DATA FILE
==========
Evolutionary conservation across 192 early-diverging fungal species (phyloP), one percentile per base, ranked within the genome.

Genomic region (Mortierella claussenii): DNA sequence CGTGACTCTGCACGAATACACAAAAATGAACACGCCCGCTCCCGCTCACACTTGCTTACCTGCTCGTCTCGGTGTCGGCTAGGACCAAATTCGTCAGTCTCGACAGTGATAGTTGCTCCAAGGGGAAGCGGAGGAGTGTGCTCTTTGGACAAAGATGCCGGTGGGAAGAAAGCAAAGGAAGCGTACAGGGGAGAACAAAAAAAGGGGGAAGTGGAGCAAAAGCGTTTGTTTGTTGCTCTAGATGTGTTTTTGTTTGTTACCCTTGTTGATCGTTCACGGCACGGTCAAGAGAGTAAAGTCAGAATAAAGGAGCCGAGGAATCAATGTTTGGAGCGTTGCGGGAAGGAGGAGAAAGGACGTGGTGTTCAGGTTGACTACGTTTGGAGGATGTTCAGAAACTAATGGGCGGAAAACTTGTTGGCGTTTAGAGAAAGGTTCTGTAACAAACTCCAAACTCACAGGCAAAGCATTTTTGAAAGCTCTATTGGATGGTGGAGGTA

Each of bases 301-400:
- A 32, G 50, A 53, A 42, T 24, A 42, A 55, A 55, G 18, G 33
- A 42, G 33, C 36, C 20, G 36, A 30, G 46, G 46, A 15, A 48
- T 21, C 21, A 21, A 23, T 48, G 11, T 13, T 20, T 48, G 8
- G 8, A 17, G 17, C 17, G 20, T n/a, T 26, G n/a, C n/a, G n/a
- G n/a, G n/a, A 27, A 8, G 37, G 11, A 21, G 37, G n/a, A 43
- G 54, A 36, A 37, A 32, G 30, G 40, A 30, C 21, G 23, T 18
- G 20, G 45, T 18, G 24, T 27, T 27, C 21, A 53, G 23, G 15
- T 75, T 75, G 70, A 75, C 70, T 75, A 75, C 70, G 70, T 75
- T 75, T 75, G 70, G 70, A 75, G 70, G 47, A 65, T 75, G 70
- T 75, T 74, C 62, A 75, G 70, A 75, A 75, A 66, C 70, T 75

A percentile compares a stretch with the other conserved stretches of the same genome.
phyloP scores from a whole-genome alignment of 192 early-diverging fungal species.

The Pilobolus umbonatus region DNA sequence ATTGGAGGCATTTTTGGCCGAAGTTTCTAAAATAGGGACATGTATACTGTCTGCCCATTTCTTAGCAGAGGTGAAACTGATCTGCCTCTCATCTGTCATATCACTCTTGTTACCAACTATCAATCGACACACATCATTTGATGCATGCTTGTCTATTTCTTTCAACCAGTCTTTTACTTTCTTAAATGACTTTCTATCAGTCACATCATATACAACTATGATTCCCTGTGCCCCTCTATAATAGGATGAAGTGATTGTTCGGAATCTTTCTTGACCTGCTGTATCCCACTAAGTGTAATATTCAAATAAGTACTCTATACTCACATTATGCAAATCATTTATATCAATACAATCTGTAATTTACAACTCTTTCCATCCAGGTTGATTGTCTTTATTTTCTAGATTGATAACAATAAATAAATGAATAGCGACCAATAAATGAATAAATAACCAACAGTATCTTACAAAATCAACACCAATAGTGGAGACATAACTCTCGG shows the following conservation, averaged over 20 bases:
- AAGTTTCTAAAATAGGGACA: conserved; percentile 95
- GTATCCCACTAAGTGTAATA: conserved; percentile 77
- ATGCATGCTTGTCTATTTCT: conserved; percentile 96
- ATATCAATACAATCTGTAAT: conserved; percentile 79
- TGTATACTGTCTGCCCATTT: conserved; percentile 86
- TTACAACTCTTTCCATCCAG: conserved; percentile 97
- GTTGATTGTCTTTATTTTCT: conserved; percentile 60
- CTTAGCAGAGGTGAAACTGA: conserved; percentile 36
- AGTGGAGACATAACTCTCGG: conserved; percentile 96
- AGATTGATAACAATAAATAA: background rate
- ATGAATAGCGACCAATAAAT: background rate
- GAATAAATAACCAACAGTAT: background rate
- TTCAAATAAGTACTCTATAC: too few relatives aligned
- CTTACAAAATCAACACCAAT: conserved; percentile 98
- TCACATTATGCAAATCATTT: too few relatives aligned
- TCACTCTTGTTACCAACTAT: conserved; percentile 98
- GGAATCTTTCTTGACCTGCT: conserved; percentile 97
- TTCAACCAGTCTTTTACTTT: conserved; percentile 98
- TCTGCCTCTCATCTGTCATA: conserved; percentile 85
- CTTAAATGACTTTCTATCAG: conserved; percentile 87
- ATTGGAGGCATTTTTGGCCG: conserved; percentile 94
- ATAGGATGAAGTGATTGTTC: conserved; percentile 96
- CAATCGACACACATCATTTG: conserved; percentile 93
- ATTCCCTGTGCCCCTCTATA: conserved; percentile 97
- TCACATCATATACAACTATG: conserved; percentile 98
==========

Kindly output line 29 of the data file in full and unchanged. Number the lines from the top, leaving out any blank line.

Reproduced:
- TTCAAATAAGTACTCTATAC: too few relatives aligned